US Jobless Claims Make Unexpected Move Lower: What You Need To Know

Zinger Key Points
  • Although jobless claims have been trending higher, they remain below levels that typically signal a labor market slowdown.
  • A move lower following three weeks of increases is at least a step in the right direction.
US Jobless Claims Make Unexpected Move Lower: What You Need To Know

Unemployment insurance filings unexpectedly fell for the first time in three weeks, flashing a positive sign for U.S. labor demand.

What Happened: Claims fell by 2,000 for the week ended Aug. 13 to 250,000 total, according to data the Labor Department released on Thursday. The number came in below average economist estimates of 265,000.

The previous week's level was revised down from 262,000 to 252,000. The four-week moving average was 246,750, down 2,750 from the previous week's revised average, which was revised down from 252,000 to 249,500.

Although jobless claims have been trending higher in recent weeks, they remain below levels that typically signal a slowdown in the labor market. A move lower following three weeks of increases is at least a step in the right direction.

See Also: S&P 500, Nasdaq Futures Relay Cautious Optimism As Fed Speeches Loom; Cisco Takes Off On Earnings

Why It Matters: The Federal Reserve raised its target fed funds rate by 0.75% in June and again in July. The two consecutive 0.75% rate hikes mark the most aggressive rate increases since 1994. The Fed is fighting the highest inflation numbers in more than 40 years.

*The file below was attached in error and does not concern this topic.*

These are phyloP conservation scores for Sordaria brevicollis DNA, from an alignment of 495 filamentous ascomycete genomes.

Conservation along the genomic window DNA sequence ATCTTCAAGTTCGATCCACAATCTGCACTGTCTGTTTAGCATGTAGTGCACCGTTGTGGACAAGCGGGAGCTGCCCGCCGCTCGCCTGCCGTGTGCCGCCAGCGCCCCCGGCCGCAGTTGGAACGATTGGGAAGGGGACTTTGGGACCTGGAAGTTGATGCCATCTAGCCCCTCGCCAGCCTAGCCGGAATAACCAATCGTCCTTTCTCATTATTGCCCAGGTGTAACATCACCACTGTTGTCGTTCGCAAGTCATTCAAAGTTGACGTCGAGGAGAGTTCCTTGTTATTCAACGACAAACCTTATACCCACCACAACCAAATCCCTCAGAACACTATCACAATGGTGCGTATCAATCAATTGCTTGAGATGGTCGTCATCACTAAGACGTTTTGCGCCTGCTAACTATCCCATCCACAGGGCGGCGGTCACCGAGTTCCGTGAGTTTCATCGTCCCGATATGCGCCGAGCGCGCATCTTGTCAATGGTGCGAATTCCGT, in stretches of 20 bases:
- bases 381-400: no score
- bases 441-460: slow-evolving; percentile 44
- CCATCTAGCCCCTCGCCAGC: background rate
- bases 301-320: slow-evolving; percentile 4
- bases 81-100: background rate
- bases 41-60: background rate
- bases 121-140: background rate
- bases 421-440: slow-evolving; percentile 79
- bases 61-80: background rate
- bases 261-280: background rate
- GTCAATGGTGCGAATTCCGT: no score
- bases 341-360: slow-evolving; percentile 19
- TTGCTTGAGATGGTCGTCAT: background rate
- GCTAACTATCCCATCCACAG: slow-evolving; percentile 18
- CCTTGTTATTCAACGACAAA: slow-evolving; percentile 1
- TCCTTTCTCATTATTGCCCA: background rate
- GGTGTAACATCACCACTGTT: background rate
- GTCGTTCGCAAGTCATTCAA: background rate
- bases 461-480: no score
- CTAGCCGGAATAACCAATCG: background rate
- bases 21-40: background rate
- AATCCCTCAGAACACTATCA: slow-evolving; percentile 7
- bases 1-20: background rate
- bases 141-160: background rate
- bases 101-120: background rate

Minutes from last month's Fed meeting showed that officials agreed to keep hiking rates enough to cool down the economy. The minutes also show that the central bank will likely need to maintain higher rates until inflation shows clear signs of a slowdown.

The meeting was held at the end of July, two weeks before the most recent CPI data flashed a potential sign that inflation may have peaked.

The headline CPI rose 8.5% in July, which was down from a 9.1% reading in June. The number came in below average economist estimates of 8.7%.  June represented the highest CPI inflation number since 1981.

SPY Price Action: The SPDR S&P 500 SPY was up 0.14% at $427.26 at the time of writing, according to Benzinga Pro.

Photo: Marco Verch from Flickr.

Posted In: employmentlabor departmentUnemploymentNewsEcon #sFederal Reserve